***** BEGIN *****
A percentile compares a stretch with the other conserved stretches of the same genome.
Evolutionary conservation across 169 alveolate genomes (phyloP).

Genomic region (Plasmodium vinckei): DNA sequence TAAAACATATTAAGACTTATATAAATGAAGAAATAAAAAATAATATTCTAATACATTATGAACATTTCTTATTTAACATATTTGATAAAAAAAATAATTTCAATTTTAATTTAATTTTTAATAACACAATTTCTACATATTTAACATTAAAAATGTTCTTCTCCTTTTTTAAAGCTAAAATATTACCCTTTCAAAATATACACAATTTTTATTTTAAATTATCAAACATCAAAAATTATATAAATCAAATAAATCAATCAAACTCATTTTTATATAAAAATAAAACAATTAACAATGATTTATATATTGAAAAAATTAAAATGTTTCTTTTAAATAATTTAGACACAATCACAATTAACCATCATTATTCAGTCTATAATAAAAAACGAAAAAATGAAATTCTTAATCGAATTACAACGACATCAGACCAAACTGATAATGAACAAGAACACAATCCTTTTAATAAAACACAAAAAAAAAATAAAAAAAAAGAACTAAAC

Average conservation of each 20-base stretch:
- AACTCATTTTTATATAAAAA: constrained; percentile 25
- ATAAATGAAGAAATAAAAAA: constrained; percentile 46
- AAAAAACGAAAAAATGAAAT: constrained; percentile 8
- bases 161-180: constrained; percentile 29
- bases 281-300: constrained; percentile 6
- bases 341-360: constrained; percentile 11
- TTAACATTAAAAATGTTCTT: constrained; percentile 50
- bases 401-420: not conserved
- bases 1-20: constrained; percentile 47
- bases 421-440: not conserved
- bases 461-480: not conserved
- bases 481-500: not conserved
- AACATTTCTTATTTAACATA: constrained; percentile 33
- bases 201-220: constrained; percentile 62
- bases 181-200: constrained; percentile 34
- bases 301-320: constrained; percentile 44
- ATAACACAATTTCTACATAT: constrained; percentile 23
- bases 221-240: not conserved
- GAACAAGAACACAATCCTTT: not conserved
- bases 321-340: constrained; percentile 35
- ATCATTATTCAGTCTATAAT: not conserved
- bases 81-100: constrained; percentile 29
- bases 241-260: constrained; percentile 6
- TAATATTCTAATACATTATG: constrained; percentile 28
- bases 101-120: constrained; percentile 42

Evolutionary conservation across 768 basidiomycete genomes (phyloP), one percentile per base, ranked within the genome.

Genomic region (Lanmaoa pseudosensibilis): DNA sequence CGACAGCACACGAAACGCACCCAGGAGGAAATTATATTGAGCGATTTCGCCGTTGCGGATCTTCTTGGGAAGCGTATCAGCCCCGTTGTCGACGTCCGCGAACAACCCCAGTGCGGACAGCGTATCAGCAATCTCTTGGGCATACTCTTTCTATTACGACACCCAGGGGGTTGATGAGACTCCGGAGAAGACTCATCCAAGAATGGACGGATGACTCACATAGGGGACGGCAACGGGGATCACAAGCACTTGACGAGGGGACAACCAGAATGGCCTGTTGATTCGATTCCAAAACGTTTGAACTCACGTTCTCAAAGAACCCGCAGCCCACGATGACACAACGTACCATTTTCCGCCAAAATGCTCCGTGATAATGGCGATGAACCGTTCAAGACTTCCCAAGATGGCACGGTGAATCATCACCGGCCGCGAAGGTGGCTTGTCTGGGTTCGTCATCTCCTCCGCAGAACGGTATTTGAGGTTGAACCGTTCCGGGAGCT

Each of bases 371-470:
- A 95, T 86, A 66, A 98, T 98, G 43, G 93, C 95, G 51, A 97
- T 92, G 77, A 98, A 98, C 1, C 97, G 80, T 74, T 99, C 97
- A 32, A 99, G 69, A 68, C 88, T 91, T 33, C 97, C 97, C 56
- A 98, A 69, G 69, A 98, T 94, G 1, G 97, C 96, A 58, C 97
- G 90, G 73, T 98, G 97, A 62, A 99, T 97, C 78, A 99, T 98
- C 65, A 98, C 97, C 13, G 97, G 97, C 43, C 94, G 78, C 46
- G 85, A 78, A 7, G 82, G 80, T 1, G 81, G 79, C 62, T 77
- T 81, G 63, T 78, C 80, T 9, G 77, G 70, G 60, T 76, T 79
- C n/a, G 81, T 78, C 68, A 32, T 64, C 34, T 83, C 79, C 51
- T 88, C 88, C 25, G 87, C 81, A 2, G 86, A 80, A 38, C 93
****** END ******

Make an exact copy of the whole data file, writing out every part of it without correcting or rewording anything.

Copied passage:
A percentile compares a stretch with the other conserved stretches of the same genome.
Evolutionary conservation across 169 alveolate genomes (phyloP).

Genomic region (Plasmodium vinckei): DNA sequence TAAAACATATTAAGACTTATATAAATGAAGAAATAAAAAATAATATTCTAATACATTATGAACATTTCTTATTTAACATATTTGATAAAAAAAATAATTTCAATTTTAATTTAATTTTTAATAACACAATTTCTACATATTTAACATTAAAAATGTTCTTCTCCTTTTTTAAAGCTAAAATATTACCCTTTCAAAATATACACAATTTTTATTTTAAATTATCAAACATCAAAAATTATATAAATCAAATAAATCAATCAAACTCATTTTTATATAAAAATAAAACAATTAACAATGATTTATATATTGAAAAAATTAAAATGTTTCTTTTAAATAATTTAGACACAATCACAATTAACCATCATTATTCAGTCTATAATAAAAAACGAAAAAATGAAATTCTTAATCGAATTACAACGACATCAGACCAAACTGATAATGAACAAGAACACAATCCTTTTAATAAAACACAAAAAAAAAATAAAAAAAAAGAACTAAAC

Average conservation of each 20-base stretch:
- AACTCATTTTTATATAAAAA: constrained; percentile 25
- ATAAATGAAGAAATAAAAAA: constrained; percentile 46
- AAAAAACGAAAAAATGAAAT: constrained; percentile 8
- bases 161-180: constrained; percentile 29
- bases 281-300: constrained; percentile 6
- bases 341-360: constrained; percentile 11
- TTAACATTAAAAATGTTCTT: constrained; percentile 50
- bases 401-420: not conserved
- bases 1-20: constrained; percentile 47
- bases 421-440: not conserved
- bases 461-480: not conserved
- bases 481-500: not conserved
- AACATTTCTTATTTAACATA: constrained; percentile 33
- bases 201-220: constrained; percentile 62
- bases 181-200: constrained; percentile 34
- bases 301-320: constrained; percentile 44
- ATAACACAATTTCTACATAT: constrained; percentile 23
- bases 221-240: not conserved
- GAACAAGAACACAATCCTTT: not conserved
- bases 321-340: constrained; percentile 35
- ATCATTATTCAGTCTATAAT: not conserved
- bases 81-100: constrained; percentile 29
- bases 241-260: constrained; percentile 6
- TAATATTCTAATACATTATG: constrained; percentile 28
- bases 101-120: constrained; percentile 42

Evolutionary conservation across 768 basidiomycete genomes (phyloP), one percentile per base, ranked within the genome.

Genomic region (Lanmaoa pseudosensibilis): DNA sequence CGACAGCACACGAAACGCACCCAGGAGGAAATTATATTGAGCGATTTCGCCGTTGCGGATCTTCTTGGGAAGCGTATCAGCCCCGTTGTCGACGTCCGCGAACAACCCCAGTGCGGACAGCGTATCAGCAATCTCTTGGGCATACTCTTTCTATTACGACACCCAGGGGGTTGATGAGACTCCGGAGAAGACTCATCCAAGAATGGACGGATGACTCACATAGGGGACGGCAACGGGGATCACAAGCACTTGACGAGGGGACAACCAGAATGGCCTGTTGATTCGATTCCAAAACGTTTGAACTCACGTTCTCAAAGAACCCGCAGCCCACGATGACACAACGTACCATTTTCCGCCAAAATGCTCCGTGATAATGGCGATGAACCGTTCAAGACTTCCCAAGATGGCACGGTGAATCATCACCGGCCGCGAAGGTGGCTTGTCTGGGTTCGTCATCTCCTCCGCAGAACGGTATTTGAGGTTGAACCGTTCCGGGAGCT

Each of bases 371-470:
- A 95, T 86, A 66, A 98, T 98, G 43, G 93, C 95, G 51, A 97
- T 92, G 77, A 98, A 98, C 1, C 97, G 80, T 74, T 99, C 97
- A 32, A 99, G 69, A 68, C 88, T 91, T 33, C 97, C 97, C 56
- A 98, A 69, G 69, A 98, T 94, G 1, G 97, C 96, A 58, C 97
- G 90, G 73, T 98, G 97, A 62, A 99, T 97, C 78, A 99, T 98
- C 65, A 98, C 97, C 13, G 97, G 97, C 43, C 94, G 78, C 46
- G 85, A 78, A 7, G 82, G 80, T 1, G 81, G 79, C 62, T 77
- T 81, G 63, T 78, C 80, T 9, G 77, G 70, G 60, T 76, T 79
- C n/a, G 81, T 78, C 68, A 32, T 64, C 34, T 83, C 79, C 51
- T 88, C 88, C 25, G 87, C 81, A 2, G 86, A 80, A 38, C 93